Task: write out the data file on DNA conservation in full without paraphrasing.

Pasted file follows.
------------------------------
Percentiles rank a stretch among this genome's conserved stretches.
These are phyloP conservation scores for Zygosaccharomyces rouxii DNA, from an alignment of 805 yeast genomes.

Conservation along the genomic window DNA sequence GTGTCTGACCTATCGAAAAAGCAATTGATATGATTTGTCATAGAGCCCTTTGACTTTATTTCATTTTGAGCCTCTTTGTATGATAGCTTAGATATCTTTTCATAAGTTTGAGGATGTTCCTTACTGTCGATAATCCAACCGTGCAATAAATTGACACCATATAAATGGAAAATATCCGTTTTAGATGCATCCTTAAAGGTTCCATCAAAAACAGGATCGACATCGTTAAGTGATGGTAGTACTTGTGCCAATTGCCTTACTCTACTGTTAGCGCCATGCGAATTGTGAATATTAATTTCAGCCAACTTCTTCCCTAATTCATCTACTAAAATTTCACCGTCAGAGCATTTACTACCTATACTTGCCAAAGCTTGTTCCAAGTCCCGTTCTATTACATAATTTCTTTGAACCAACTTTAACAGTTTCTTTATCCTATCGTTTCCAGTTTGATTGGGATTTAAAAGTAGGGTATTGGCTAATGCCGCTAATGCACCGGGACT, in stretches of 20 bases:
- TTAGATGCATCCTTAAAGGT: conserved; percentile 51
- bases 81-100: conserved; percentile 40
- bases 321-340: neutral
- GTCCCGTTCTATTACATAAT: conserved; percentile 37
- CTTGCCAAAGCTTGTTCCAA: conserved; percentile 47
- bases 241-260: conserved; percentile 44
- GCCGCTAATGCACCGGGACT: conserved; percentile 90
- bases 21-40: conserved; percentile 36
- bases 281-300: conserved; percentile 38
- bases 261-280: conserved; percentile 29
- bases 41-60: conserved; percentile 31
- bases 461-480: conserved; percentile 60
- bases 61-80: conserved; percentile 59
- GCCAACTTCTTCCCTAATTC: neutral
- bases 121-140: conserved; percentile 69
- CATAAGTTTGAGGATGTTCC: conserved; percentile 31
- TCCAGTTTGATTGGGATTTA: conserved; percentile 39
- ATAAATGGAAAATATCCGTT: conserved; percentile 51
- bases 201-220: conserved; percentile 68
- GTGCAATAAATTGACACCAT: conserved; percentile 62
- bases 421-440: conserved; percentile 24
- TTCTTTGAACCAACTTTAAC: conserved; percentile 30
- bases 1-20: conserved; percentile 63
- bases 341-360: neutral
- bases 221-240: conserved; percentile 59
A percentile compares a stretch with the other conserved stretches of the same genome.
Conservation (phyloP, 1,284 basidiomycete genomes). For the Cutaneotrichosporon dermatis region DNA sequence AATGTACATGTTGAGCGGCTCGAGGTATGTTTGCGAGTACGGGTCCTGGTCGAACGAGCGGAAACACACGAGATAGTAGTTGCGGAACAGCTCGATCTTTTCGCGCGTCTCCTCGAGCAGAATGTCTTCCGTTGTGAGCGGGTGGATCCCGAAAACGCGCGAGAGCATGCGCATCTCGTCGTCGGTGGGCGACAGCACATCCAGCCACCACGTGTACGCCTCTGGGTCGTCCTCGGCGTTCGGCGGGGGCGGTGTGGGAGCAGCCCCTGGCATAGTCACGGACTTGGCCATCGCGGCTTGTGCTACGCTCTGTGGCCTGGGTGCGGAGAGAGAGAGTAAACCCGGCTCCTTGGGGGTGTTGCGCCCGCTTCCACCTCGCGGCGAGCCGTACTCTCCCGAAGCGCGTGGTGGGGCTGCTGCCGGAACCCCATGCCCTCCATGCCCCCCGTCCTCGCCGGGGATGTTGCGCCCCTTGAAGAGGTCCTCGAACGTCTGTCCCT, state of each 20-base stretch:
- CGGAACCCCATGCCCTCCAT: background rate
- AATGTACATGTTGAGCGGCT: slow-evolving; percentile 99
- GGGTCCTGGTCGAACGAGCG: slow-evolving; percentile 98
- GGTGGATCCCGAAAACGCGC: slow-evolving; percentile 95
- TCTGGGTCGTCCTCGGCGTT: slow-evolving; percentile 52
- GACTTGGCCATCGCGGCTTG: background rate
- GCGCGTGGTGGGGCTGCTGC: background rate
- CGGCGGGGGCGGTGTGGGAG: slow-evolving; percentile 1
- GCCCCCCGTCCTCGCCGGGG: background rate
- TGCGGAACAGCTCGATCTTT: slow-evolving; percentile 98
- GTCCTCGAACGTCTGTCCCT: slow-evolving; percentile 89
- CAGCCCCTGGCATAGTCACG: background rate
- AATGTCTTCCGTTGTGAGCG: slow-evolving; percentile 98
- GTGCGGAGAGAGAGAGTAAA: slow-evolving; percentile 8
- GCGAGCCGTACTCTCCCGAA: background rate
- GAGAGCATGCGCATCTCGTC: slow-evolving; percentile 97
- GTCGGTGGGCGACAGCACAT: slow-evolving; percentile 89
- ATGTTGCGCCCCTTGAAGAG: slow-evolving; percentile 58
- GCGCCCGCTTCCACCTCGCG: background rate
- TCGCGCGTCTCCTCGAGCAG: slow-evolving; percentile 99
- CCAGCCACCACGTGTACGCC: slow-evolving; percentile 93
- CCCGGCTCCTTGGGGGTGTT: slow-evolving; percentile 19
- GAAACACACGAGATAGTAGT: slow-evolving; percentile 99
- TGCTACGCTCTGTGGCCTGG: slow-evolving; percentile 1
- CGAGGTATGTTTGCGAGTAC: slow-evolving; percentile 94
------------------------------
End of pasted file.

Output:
Percentiles rank a stretch among this genome's conserved stretches.
These are phyloP conservation scores for Zygosaccharomyces rouxii DNA, from an alignment of 805 yeast genomes.

Conservation along the genomic window DNA sequence GTGTCTGACCTATCGAAAAAGCAATTGATATGATTTGTCATAGAGCCCTTTGACTTTATTTCATTTTGAGCCTCTTTGTATGATAGCTTAGATATCTTTTCATAAGTTTGAGGATGTTCCTTACTGTCGATAATCCAACCGTGCAATAAATTGACACCATATAAATGGAAAATATCCGTTTTAGATGCATCCTTAAAGGTTCCATCAAAAACAGGATCGACATCGTTAAGTGATGGTAGTACTTGTGCCAATTGCCTTACTCTACTGTTAGCGCCATGCGAATTGTGAATATTAATTTCAGCCAACTTCTTCCCTAATTCATCTACTAAAATTTCACCGTCAGAGCATTTACTACCTATACTTGCCAAAGCTTGTTCCAAGTCCCGTTCTATTACATAATTTCTTTGAACCAACTTTAACAGTTTCTTTATCCTATCGTTTCCAGTTTGATTGGGATTTAAAAGTAGGGTATTGGCTAATGCCGCTAATGCACCGGGACT, in stretches of 20 bases:
- TTAGATGCATCCTTAAAGGT: conserved; percentile 51
- bases 81-100: conserved; percentile 40
- bases 321-340: neutral
- GTCCCGTTCTATTACATAAT: conserved; percentile 37
- CTTGCCAAAGCTTGTTCCAA: conserved; percentile 47
- bases 241-260: conserved; percentile 44
- GCCGCTAATGCACCGGGACT: conserved; percentile 90
- bases 21-40: conserved; percentile 36
- bases 281-300: conserved; percentile 38
- bases 261-280: conserved; percentile 29
- bases 41-60: conserved; percentile 31
- bases 461-480: conserved; percentile 60
- bases 61-80: conserved; percentile 59
- GCCAACTTCTTCCCTAATTC: neutral
- bases 121-140: conserved; percentile 69
- CATAAGTTTGAGGATGTTCC: conserved; percentile 31
- TCCAGTTTGATTGGGATTTA: conserved; percentile 39
- ATAAATGGAAAATATCCGTT: conserved; percentile 51
- bases 201-220: conserved; percentile 68
- GTGCAATAAATTGACACCAT: conserved; percentile 62
- bases 421-440: conserved; percentile 24
- TTCTTTGAACCAACTTTAAC: conserved; percentile 30
- bases 1-20: conserved; percentile 63
- bases 341-360: neutral
- bases 221-240: conserved; percentile 59
A percentile compares a stretch with the other conserved stretches of the same genome.
Conservation (phyloP, 1,284 basidiomycete genomes). For the Cutaneotrichosporon dermatis region DNA sequence AATGTACATGTTGAGCGGCTCGAGGTATGTTTGCGAGTACGGGTCCTGGTCGAACGAGCGGAAACACACGAGATAGTAGTTGCGGAACAGCTCGATCTTTTCGCGCGTCTCCTCGAGCAGAATGTCTTCCGTTGTGAGCGGGTGGATCCCGAAAACGCGCGAGAGCATGCGCATCTCGTCGTCGGTGGGCGACAGCACATCCAGCCACCACGTGTACGCCTCTGGGTCGTCCTCGGCGTTCGGCGGGGGCGGTGTGGGAGCAGCCCCTGGCATAGTCACGGACTTGGCCATCGCGGCTTGTGCTACGCTCTGTGGCCTGGGTGCGGAGAGAGAGAGTAAACCCGGCTCCTTGGGGGTGTTGCGCCCGCTTCCACCTCGCGGCGAGCCGTACTCTCCCGAAGCGCGTGGTGGGGCTGCTGCCGGAACCCCATGCCCTCCATGCCCCCCGTCCTCGCCGGGGATGTTGCGCCCCTTGAAGAGGTCCTCGAACGTCTGTCCCT, state of each 20-base stretch:
- CGGAACCCCATGCCCTCCAT: background rate
- AATGTACATGTTGAGCGGCT: slow-evolving; percentile 99
- GGGTCCTGGTCGAACGAGCG: slow-evolving; percentile 98
- GGTGGATCCCGAAAACGCGC: slow-evolving; percentile 95
- TCTGGGTCGTCCTCGGCGTT: slow-evolving; percentile 52
- GACTTGGCCATCGCGGCTTG: background rate
- GCGCGTGGTGGGGCTGCTGC: background rate
- CGGCGGGGGCGGTGTGGGAG: slow-evolving; percentile 1
- GCCCCCCGTCCTCGCCGGGG: background rate
- TGCGGAACAGCTCGATCTTT: slow-evolving; percentile 98
- GTCCTCGAACGTCTGTCCCT: slow-evolving; percentile 89
- CAGCCCCTGGCATAGTCACG: background rate
- AATGTCTTCCGTTGTGAGCG: slow-evolving; percentile 98
- GTGCGGAGAGAGAGAGTAAA: slow-evolving; percentile 8
- GCGAGCCGTACTCTCCCGAA: background rate
- GAGAGCATGCGCATCTCGTC: slow-evolving; percentile 97
- GTCGGTGGGCGACAGCACAT: slow-evolving; percentile 89
- ATGTTGCGCCCCTTGAAGAG: slow-evolving; percentile 58
- GCGCCCGCTTCCACCTCGCG: background rate
- TCGCGCGTCTCCTCGAGCAG: slow-evolving; percentile 99
- CCAGCCACCACGTGTACGCC: slow-evolving; percentile 93
- CCCGGCTCCTTGGGGGTGTT: slow-evolving; percentile 19
- GAAACACACGAGATAGTAGT: slow-evolving; percentile 99
- TGCTACGCTCTGTGGCCTGG: slow-evolving; percentile 1
- CGAGGTATGTTTGCGAGTAC: slow-evolving; percentile 94